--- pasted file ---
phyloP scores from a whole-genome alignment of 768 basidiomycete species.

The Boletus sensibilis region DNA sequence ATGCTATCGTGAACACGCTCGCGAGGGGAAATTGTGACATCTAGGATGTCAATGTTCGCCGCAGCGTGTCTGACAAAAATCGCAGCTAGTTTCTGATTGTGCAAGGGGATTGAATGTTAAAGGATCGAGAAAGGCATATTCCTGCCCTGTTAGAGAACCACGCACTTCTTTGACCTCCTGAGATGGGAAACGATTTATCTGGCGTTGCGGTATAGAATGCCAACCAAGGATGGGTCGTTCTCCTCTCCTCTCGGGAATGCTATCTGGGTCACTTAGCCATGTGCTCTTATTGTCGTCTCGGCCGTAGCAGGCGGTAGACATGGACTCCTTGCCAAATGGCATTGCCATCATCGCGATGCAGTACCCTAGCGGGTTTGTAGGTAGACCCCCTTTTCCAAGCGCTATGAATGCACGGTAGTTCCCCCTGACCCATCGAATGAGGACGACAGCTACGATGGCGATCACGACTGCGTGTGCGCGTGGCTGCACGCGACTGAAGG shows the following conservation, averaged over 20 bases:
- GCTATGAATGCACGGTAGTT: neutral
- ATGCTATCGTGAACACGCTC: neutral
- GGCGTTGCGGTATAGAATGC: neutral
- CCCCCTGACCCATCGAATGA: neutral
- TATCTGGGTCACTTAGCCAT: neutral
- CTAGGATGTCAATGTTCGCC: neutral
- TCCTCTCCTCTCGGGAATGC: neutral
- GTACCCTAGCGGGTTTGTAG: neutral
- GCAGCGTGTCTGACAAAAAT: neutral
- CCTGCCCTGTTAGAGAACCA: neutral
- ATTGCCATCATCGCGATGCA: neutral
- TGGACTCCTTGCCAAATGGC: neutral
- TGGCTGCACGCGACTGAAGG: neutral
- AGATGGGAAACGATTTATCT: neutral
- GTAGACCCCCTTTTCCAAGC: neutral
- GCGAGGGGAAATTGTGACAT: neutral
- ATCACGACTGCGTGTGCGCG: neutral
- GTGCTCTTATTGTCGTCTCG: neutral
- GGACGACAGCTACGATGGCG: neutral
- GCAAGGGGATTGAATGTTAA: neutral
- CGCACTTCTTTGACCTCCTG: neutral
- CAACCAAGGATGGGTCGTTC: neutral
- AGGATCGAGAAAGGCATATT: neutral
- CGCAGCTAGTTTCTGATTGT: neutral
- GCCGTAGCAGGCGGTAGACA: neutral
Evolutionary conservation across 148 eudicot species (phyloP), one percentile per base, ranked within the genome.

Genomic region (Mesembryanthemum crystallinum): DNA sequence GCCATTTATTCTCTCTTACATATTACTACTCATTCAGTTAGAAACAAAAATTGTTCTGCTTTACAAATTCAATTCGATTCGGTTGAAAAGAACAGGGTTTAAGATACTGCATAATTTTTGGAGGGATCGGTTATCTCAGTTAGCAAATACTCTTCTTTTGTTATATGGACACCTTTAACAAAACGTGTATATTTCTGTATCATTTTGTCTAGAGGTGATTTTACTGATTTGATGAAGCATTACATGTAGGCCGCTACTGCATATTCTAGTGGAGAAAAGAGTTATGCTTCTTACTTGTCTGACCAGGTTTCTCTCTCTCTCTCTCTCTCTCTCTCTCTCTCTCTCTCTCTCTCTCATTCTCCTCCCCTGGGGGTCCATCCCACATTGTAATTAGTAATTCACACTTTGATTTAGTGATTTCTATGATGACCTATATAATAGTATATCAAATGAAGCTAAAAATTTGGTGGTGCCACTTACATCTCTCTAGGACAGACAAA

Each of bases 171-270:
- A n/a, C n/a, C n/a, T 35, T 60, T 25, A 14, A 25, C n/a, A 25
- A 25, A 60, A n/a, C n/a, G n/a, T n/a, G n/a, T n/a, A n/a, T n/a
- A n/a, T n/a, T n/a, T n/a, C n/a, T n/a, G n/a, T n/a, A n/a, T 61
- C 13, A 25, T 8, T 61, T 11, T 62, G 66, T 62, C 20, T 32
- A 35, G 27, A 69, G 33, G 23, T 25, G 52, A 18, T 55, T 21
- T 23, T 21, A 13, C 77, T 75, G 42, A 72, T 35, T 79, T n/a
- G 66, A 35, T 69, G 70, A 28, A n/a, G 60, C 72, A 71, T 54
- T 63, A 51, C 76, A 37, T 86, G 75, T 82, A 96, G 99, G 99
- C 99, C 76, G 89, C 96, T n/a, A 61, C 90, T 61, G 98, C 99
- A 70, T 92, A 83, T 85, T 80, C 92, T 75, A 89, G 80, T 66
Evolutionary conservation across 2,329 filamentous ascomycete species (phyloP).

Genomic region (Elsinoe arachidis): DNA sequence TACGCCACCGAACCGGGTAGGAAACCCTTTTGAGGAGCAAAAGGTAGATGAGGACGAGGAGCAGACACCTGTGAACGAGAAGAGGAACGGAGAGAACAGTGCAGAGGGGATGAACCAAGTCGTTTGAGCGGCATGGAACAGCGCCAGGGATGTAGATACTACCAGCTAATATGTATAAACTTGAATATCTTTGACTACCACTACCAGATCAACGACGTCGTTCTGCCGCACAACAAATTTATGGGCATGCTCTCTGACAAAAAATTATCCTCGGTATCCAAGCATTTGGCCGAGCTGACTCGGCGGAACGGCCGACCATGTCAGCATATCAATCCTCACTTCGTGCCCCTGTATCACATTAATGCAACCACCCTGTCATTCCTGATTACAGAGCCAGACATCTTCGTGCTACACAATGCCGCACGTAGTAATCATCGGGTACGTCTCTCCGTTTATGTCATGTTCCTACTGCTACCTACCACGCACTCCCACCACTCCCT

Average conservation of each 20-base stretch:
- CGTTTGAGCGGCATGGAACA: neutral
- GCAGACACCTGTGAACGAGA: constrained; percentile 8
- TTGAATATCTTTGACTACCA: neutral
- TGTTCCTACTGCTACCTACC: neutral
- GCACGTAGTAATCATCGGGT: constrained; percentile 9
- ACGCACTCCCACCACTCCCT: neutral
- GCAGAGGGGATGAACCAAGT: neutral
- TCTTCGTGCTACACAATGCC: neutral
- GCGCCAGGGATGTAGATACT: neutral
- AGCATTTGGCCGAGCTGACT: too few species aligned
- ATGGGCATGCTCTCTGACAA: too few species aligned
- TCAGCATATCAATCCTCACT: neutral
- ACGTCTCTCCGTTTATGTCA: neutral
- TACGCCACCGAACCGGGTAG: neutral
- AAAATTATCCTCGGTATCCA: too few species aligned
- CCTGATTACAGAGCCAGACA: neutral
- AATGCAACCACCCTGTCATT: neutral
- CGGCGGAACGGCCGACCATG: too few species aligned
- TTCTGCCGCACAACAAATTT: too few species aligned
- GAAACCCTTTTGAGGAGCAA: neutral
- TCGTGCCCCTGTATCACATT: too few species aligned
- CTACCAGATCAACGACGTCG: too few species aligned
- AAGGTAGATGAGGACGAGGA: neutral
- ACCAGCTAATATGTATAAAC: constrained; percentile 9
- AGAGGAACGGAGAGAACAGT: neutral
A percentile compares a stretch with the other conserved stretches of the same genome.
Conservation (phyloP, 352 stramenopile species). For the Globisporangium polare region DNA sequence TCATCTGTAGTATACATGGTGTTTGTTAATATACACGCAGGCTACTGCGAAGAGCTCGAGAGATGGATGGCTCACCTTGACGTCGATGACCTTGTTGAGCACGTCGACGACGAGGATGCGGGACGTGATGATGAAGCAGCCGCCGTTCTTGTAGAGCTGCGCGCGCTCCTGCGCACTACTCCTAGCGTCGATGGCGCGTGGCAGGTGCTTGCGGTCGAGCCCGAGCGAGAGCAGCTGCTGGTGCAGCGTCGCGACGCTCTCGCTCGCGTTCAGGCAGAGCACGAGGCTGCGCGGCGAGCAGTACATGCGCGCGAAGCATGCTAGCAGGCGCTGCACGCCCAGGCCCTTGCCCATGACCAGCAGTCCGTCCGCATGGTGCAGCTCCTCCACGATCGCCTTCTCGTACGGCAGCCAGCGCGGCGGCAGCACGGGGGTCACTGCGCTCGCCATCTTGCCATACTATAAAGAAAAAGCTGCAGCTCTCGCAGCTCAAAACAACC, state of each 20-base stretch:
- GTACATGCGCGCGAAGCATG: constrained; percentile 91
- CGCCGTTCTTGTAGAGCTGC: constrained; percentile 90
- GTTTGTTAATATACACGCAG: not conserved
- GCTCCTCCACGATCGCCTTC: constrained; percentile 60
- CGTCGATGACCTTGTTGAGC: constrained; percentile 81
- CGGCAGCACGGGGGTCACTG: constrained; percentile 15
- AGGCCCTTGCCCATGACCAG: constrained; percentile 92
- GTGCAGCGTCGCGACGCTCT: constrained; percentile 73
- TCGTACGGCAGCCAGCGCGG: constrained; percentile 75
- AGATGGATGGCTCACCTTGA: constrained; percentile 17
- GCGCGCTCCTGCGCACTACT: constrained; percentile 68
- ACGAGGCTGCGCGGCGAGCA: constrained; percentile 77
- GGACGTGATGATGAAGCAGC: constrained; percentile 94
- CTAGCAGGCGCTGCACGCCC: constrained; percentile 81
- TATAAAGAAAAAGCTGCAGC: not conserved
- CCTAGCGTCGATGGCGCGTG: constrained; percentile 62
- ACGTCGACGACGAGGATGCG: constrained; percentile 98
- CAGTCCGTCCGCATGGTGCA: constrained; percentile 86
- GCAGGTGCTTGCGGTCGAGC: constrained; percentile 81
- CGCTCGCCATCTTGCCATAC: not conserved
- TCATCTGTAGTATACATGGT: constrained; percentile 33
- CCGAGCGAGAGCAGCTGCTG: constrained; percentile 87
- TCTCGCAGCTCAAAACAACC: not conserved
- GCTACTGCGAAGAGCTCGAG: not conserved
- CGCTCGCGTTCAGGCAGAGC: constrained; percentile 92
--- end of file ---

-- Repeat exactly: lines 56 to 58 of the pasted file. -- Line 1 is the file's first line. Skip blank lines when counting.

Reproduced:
- ACGTCTCTCCGTTTATGTCA: neutral
- TACGCCACCGAACCGGGTAG: neutral
- AAAATTATCCTCGGTATCCA: too few species aligned